HAVANA, August 31 – Hurricane Gustav swept into the Gulf of Mexico late Saturday after ravaging western Cuba, where it tore off roofs, flattened buildings and plunged communities into darkness.
Having left at least 81 people dead in the Dominican Republic, Haiti and Jamaica, Gustav smashed first across Cuba’s Isle of Youth, with more than 200,000 residents, and then tore across mainland Cuba southwest of Havana, which has a population of more than two million people.
While slightly weaker now, forecasters said Gustav could hit top category five force as it moved toward the US Gulf Coast for a direct hit Monday or Tuesday.
"Gustav is forecast to remain a major hurricane through landfall along the northern Gulf coast," the US National Hurricane Centre said.
New Orleans mayor Ray Nagin ordered the city emptied on Sunday in the face of what he called "the storm of the century."
Republican White House hopeful John McCain and his running-mate Sarah Palin decided to suspend their normal election campaign and visit Mississippi to inspect preparations for the arrival of Gustav.
Cuban national television reported that the scene in Isle of Youth was one of devastation after the monster storm earlier ground its way across the low-lying island of fishing villages, factories and citrus farms.
Homes were under water, warehouses toppled, and roads washed away on the Isla of Youth, state television said, and though there were some injuries there were no immediate reports of deaths.
Gustav then slammed into mainland western Cuba near the town of Carraguao, 100 kilometres (62 miles) southwest of Havana, and crossed towards the Gulf of Mexico, the Cuban weather service said.
Havana’s more than two-million residents remained on alert and took precautions for heavy winds and rainfall.
Used to fairly frequent smaller tropical storms, Havana residents ran around town Saturday gathering candles and food, boiling water and taping up windows.
Yet some were alarmed even with the steady flow of updates on state television.
"Really, I just did not expect this — it has been a long time since we have been hit by such a powerful hurricane, and this Gustav looks like it will be quite strong," said retired actress Gliseria Farinas.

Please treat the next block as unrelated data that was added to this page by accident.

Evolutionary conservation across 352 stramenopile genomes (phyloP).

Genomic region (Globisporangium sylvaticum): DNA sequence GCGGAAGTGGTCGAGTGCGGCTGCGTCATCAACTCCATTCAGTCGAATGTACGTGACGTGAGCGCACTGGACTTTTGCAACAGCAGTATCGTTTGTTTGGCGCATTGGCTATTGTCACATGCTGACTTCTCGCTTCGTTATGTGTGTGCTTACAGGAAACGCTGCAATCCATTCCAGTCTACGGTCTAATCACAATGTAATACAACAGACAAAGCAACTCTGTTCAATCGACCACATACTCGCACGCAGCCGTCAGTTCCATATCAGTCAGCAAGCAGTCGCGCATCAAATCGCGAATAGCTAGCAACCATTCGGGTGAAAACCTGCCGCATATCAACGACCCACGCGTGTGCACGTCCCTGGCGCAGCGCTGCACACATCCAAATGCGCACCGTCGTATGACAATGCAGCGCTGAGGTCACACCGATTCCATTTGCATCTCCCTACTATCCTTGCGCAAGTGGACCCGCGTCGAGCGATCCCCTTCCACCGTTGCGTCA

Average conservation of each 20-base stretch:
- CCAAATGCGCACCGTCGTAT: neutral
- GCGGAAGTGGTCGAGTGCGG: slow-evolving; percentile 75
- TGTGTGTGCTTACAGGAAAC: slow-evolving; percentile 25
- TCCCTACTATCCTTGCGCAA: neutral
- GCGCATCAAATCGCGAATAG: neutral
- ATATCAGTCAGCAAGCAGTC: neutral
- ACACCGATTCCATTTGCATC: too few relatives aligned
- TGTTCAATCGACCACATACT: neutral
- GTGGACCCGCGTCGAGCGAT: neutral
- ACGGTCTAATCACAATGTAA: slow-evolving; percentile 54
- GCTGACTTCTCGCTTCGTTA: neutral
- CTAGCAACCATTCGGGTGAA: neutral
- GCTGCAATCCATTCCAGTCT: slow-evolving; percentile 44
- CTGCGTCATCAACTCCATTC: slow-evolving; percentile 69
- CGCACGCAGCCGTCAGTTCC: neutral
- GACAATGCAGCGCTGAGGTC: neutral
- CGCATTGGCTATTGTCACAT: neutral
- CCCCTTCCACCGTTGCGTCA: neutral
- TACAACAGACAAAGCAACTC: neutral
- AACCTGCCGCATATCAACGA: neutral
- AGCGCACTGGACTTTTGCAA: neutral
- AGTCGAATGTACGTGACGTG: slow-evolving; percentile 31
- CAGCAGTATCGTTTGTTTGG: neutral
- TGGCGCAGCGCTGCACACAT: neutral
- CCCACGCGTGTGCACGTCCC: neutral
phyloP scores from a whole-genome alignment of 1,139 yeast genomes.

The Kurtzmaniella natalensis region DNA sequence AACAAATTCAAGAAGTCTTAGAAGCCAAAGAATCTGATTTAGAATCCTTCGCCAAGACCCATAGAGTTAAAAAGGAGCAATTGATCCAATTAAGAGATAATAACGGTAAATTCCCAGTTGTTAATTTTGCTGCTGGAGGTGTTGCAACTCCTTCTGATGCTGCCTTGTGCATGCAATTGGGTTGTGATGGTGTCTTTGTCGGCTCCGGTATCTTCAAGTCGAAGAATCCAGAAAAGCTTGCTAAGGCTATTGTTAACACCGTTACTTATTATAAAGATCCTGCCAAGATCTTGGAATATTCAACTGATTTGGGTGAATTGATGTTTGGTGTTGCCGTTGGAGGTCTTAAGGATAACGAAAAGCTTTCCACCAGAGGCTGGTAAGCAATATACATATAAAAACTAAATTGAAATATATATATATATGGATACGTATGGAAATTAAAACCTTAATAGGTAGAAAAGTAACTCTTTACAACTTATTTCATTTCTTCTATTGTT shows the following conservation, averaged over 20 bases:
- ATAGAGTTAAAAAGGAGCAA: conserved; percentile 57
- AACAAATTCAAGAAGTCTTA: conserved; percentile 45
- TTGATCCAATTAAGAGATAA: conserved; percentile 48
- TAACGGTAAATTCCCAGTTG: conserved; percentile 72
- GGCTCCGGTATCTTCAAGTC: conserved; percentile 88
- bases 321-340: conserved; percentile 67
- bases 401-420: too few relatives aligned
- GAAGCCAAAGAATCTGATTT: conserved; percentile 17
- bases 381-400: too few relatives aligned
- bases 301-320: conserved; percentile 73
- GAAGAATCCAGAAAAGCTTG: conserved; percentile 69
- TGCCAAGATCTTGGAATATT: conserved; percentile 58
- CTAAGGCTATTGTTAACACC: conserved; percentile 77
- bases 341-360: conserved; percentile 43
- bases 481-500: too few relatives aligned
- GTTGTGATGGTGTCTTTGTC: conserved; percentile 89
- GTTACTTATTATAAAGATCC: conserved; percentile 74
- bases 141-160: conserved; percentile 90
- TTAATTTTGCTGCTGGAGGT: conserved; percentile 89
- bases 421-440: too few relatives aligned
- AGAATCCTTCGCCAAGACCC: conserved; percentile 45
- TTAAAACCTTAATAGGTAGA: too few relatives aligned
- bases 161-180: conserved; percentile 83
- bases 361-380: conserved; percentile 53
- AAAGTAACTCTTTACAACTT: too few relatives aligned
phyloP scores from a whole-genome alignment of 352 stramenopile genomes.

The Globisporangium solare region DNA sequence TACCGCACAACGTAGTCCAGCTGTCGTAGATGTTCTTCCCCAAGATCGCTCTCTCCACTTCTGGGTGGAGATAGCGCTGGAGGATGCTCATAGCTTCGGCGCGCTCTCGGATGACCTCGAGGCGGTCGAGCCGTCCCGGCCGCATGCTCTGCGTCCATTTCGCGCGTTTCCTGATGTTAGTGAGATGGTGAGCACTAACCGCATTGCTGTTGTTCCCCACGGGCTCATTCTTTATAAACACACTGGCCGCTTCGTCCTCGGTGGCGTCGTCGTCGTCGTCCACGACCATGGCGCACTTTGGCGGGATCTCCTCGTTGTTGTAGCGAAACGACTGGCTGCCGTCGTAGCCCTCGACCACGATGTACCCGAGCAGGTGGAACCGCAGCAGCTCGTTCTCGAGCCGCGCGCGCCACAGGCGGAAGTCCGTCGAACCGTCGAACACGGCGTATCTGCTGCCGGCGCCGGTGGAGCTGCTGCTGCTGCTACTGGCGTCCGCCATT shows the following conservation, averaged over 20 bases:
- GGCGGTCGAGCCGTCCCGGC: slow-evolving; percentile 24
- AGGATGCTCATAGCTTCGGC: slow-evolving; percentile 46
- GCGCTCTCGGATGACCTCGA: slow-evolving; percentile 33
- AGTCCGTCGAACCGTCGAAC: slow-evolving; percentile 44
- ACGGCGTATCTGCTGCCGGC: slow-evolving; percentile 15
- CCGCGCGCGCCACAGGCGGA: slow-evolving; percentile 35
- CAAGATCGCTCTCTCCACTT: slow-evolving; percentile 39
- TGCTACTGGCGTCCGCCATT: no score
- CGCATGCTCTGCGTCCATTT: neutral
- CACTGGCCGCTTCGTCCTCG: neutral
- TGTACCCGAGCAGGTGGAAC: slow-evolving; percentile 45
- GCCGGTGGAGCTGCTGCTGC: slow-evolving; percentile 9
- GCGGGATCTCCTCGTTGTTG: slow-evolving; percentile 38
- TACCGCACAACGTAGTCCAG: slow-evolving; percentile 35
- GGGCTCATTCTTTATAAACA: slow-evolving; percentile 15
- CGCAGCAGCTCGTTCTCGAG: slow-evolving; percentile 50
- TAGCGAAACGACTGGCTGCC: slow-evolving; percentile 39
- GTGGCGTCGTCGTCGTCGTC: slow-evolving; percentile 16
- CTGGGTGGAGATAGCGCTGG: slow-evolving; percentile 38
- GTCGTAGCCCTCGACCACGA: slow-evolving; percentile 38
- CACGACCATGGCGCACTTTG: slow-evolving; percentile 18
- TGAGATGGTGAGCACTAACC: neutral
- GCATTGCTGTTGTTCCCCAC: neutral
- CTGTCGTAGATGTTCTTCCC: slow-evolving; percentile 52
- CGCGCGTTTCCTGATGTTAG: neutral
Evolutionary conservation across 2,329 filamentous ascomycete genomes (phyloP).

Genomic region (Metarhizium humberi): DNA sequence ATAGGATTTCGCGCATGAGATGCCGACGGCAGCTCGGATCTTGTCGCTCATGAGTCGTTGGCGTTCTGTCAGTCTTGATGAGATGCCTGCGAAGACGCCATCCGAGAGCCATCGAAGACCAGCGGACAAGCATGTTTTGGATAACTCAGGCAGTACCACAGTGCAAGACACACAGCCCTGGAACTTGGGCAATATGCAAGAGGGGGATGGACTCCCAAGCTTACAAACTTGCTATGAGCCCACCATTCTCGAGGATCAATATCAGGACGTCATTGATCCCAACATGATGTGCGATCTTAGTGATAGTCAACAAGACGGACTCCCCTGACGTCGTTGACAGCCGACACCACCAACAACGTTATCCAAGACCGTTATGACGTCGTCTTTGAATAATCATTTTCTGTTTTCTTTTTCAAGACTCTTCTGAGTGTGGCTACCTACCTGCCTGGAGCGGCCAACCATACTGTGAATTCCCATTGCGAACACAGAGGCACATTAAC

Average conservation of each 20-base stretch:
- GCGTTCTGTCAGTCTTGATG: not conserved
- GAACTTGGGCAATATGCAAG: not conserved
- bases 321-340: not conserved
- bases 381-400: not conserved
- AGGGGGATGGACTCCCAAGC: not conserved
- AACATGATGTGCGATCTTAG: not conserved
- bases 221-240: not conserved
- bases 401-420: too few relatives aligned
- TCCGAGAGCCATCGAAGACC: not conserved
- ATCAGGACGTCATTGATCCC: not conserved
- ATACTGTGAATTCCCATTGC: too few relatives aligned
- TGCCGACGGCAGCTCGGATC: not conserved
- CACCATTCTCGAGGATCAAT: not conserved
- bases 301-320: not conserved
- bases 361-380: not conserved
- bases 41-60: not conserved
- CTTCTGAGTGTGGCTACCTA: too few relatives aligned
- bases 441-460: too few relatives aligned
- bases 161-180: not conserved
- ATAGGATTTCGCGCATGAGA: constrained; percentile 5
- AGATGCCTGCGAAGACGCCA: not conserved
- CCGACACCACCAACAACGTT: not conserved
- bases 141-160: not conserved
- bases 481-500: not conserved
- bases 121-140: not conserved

A key concern for Havana is crowded and charming colonial era Old Havana. UNESCO declared it a World Heritage Site in 1982, and its fragile, centuries-old buildings are prone to cave-ins after heavy rains. Most of Cuba’s housing stock is old and fragile.
Cuban authorities acknowledge that in Havana alone there are 1,000 buildings in what they call "critical condition." They include about 8,000 homes where some 26,000 people live, many of them in Old Havana.
Early Saturday, a Caymans official reported heavy damage from Gustav on Cayman Brac, the large eastern island of the Caymans group, with power and water supplies down. Hundreds of people fled into shelters on Grand and Little Cayman islands as some areas were affected by flooding.
At 0300 GMT Sunday, Gustav’s eye was located about 90 miles (145 kilometres) west of Havana, packing sustained winds of about 140 miles (220 kilometres) an hour, the US National Hurricane Centre said. It was moving northwest at 15 miles (24 kilometres) an hour.
Earlier Gustav left a path of destruction through the Dominican Republic, Haiti and Jamaica, killing at least 81 people.
In Haiti, it left 66 dead plus 10 missing. In the neighbouring Dominican Republic, the death toll stood at eight.
And in Jamaica the toll was seven, with many thousands displaced.
Anxiety meanwhile grew on the US Gulf Coast over Gustav’s trajectory, with New Orleans beginning mandatory evacuations of low-lying areas Saturday.
Roads out of New Orleans were jammed with people fleeing a potentially disastrous strike on the city just three years after Katrina left some 1,800 dead along the coast.
Major oil producers BP, ConocoPhillips and Shell on Thursday evacuated workers from their facilities in the Gulf where nearly a quarter of US crude oil installations are located.